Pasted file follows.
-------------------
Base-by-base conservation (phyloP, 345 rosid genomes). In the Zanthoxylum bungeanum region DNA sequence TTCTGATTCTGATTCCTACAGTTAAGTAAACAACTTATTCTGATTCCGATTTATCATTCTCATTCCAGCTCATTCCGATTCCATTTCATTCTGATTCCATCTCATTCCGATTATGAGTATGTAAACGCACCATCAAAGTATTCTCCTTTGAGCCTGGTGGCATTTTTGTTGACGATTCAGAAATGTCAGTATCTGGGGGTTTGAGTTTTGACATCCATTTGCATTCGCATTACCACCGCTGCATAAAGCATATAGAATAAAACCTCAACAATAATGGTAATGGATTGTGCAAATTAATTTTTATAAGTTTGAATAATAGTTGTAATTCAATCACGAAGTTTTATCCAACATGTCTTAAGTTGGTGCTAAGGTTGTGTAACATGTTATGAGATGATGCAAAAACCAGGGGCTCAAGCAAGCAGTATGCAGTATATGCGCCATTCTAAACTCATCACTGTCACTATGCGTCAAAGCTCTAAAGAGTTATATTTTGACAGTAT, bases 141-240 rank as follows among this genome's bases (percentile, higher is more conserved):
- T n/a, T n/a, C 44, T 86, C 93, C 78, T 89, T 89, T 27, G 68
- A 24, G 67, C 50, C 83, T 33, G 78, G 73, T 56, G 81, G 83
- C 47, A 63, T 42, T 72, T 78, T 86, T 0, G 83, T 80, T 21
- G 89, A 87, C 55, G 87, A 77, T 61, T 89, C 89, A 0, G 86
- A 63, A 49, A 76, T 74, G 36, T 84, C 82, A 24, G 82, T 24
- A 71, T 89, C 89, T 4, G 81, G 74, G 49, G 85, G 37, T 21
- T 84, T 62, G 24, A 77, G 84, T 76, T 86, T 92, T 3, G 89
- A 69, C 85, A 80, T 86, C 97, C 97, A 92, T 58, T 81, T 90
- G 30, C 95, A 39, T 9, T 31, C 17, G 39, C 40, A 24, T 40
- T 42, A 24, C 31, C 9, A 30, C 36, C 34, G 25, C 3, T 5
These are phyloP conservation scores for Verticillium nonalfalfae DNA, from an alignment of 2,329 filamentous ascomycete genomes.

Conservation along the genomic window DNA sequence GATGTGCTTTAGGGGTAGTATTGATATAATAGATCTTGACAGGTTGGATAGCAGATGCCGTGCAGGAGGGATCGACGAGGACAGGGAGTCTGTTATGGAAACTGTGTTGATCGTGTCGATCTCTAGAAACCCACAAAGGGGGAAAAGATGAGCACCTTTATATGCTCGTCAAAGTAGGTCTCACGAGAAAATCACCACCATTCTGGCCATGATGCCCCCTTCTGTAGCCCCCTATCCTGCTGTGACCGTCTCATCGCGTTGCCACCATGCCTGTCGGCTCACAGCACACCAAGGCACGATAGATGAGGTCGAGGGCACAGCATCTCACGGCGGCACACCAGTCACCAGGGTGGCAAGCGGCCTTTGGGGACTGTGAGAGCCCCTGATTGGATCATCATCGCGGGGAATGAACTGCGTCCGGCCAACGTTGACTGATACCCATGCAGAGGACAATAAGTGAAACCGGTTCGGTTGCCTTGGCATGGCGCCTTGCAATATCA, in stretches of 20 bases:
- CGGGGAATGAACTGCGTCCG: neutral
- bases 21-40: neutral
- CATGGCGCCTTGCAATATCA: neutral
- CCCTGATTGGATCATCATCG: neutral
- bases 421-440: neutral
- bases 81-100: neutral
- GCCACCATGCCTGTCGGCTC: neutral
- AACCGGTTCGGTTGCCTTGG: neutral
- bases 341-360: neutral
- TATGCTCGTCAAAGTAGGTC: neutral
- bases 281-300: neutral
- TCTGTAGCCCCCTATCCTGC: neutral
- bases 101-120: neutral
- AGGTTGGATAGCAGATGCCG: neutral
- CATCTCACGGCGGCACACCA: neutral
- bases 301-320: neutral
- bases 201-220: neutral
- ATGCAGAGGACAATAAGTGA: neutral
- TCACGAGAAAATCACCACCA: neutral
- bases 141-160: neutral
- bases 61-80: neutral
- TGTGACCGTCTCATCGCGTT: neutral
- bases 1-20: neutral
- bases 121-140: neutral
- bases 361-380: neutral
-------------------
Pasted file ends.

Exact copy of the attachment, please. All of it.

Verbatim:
Base-by-base conservation (phyloP, 345 rosid genomes). In the Zanthoxylum bungeanum region DNA sequence TTCTGATTCTGATTCCTACAGTTAAGTAAACAACTTATTCTGATTCCGATTTATCATTCTCATTCCAGCTCATTCCGATTCCATTTCATTCTGATTCCATCTCATTCCGATTATGAGTATGTAAACGCACCATCAAAGTATTCTCCTTTGAGCCTGGTGGCATTTTTGTTGACGATTCAGAAATGTCAGTATCTGGGGGTTTGAGTTTTGACATCCATTTGCATTCGCATTACCACCGCTGCATAAAGCATATAGAATAAAACCTCAACAATAATGGTAATGGATTGTGCAAATTAATTTTTATAAGTTTGAATAATAGTTGTAATTCAATCACGAAGTTTTATCCAACATGTCTTAAGTTGGTGCTAAGGTTGTGTAACATGTTATGAGATGATGCAAAAACCAGGGGCTCAAGCAAGCAGTATGCAGTATATGCGCCATTCTAAACTCATCACTGTCACTATGCGTCAAAGCTCTAAAGAGTTATATTTTGACAGTAT, bases 141-240 rank as follows among this genome's bases (percentile, higher is more conserved):
- T n/a, T n/a, C 44, T 86, C 93, C 78, T 89, T 89, T 27, G 68
- A 24, G 67, C 50, C 83, T 33, G 78, G 73, T 56, G 81, G 83
- C 47, A 63, T 42, T 72, T 78, T 86, T 0, G 83, T 80, T 21
- G 89, A 87, C 55, G 87, A 77, T 61, T 89, C 89, A 0, G 86
- A 63, A 49, A 76, T 74, G 36, T 84, C 82, A 24, G 82, T 24
- A 71, T 89, C 89, T 4, G 81, G 74, G 49, G 85, G 37, T 21
- T 84, T 62, G 24, A 77, G 84, T 76, T 86, T 92, T 3, G 89
- A 69, C 85, A 80, T 86, C 97, C 97, A 92, T 58, T 81, T 90
- G 30, C 95, A 39, T 9, T 31, C 17, G 39, C 40, A 24, T 40
- T 42, A 24, C 31, C 9, A 30, C 36, C 34, G 25, C 3, T 5
These are phyloP conservation scores for Verticillium nonalfalfae DNA, from an alignment of 2,329 filamentous ascomycete genomes.

Conservation along the genomic window DNA sequence GATGTGCTTTAGGGGTAGTATTGATATAATAGATCTTGACAGGTTGGATAGCAGATGCCGTGCAGGAGGGATCGACGAGGACAGGGAGTCTGTTATGGAAACTGTGTTGATCGTGTCGATCTCTAGAAACCCACAAAGGGGGAAAAGATGAGCACCTTTATATGCTCGTCAAAGTAGGTCTCACGAGAAAATCACCACCATTCTGGCCATGATGCCCCCTTCTGTAGCCCCCTATCCTGCTGTGACCGTCTCATCGCGTTGCCACCATGCCTGTCGGCTCACAGCACACCAAGGCACGATAGATGAGGTCGAGGGCACAGCATCTCACGGCGGCACACCAGTCACCAGGGTGGCAAGCGGCCTTTGGGGACTGTGAGAGCCCCTGATTGGATCATCATCGCGGGGAATGAACTGCGTCCGGCCAACGTTGACTGATACCCATGCAGAGGACAATAAGTGAAACCGGTTCGGTTGCCTTGGCATGGCGCCTTGCAATATCA, in stretches of 20 bases:
- CGGGGAATGAACTGCGTCCG: neutral
- bases 21-40: neutral
- CATGGCGCCTTGCAATATCA: neutral
- CCCTGATTGGATCATCATCG: neutral
- bases 421-440: neutral
- bases 81-100: neutral
- GCCACCATGCCTGTCGGCTC: neutral
- AACCGGTTCGGTTGCCTTGG: neutral
- bases 341-360: neutral
- TATGCTCGTCAAAGTAGGTC: neutral
- bases 281-300: neutral
- TCTGTAGCCCCCTATCCTGC: neutral
- bases 101-120: neutral
- AGGTTGGATAGCAGATGCCG: neutral
- CATCTCACGGCGGCACACCA: neutral
- bases 301-320: neutral
- bases 201-220: neutral
- ATGCAGAGGACAATAAGTGA: neutral
- TCACGAGAAAATCACCACCA: neutral
- bases 141-160: neutral
- bases 61-80: neutral
- TGTGACCGTCTCATCGCGTT: neutral
- bases 1-20: neutral
- bases 121-140: neutral
- bases 361-380: neutral